A body out of balance
Medicine is largely correct in blaming body chemistry, but by limiting the cause to the brain itself, it is fingering the wrong culprit. Dr Pam Shervanick, an American psychiatrist, says that, based on her experience, most cases of mental illness, including depression, are not mental, but rather the result of other biological imbalances.
For instance, some 200 other prescription drugs can cause depression—sleeping pills and tranquilizers, certain heart drugs like beta blockers and blood pressure-lowering drugs, steroids, anticonvulsants, painkillers, statins and even drugs for indigestion—have long been linked to depression and risk of suicide.
Besides these drugs, an underperforming thyroid, a diet without the right balance of fats, too-low levels of cholesterol, allergies to certain foods, low levels of certain micronutrients like B vitamins, especially folate and B12, or magnesium, zinc and selenium, even dehydration, all can cause crippling depression.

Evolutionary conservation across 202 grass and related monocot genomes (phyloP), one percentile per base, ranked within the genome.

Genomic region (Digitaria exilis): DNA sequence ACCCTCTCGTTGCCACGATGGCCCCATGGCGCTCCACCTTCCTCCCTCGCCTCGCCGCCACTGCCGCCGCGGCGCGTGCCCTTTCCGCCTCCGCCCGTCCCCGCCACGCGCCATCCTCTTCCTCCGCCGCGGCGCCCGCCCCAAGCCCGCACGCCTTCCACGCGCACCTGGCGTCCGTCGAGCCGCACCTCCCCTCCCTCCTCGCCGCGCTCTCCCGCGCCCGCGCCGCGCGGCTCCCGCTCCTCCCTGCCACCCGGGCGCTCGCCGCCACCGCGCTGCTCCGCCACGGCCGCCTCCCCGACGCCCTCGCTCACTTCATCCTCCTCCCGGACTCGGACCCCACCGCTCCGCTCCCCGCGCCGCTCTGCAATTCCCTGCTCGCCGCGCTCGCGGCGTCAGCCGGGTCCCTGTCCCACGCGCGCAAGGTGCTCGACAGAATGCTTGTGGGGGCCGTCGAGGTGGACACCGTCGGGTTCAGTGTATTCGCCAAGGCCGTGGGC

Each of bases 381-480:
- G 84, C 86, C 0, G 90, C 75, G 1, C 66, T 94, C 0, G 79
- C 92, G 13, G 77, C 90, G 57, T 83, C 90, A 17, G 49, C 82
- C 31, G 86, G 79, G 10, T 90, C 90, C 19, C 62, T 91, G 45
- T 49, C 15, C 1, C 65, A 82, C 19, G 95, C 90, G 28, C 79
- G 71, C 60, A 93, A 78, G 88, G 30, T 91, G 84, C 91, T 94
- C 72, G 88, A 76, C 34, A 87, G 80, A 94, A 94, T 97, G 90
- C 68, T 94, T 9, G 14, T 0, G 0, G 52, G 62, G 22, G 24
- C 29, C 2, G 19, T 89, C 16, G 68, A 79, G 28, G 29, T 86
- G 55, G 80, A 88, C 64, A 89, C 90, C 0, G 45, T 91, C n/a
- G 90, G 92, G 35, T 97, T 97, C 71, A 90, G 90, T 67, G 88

As Dr Shervanick says, depression starts elsewhere in the body—usually with some form of inflammation. Even environmental poisons like fluoride can wreak havoc with your body—and eventually your brain.
Clearly the answer to depression—and all forms of so-called mental illness—is to recognize that mental illness is simply the final symptom of a body out of balance.
Once the root causes are identified, it will become clear that you aren’t crazy, and depression isn’t all in your head—and neither is the solution to it.
Thinking otherwise is, well, just mental.

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Lynne McTaggart

Lynne McTaggart is an award-winning journalist and the author of seven books, including the worldwide international bestsellers The Power of Eight, The Field, The Intention Experiment and The Bond, all considered seminal books of the New Science and now translated into some 30 languages.

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11 comments on “It’s just mental”

  1. Thank you for your clear explanation that the first thing needed for depression and all forms of so-called mental illness—is to recognize that mental illness is simply the final symptom of a body out of balance.

  2. So many people suffer permanent brain damage after being prescribed these dangerous
    SSRIs and antipsychotics. Too few psychiatrists are speaking out about it.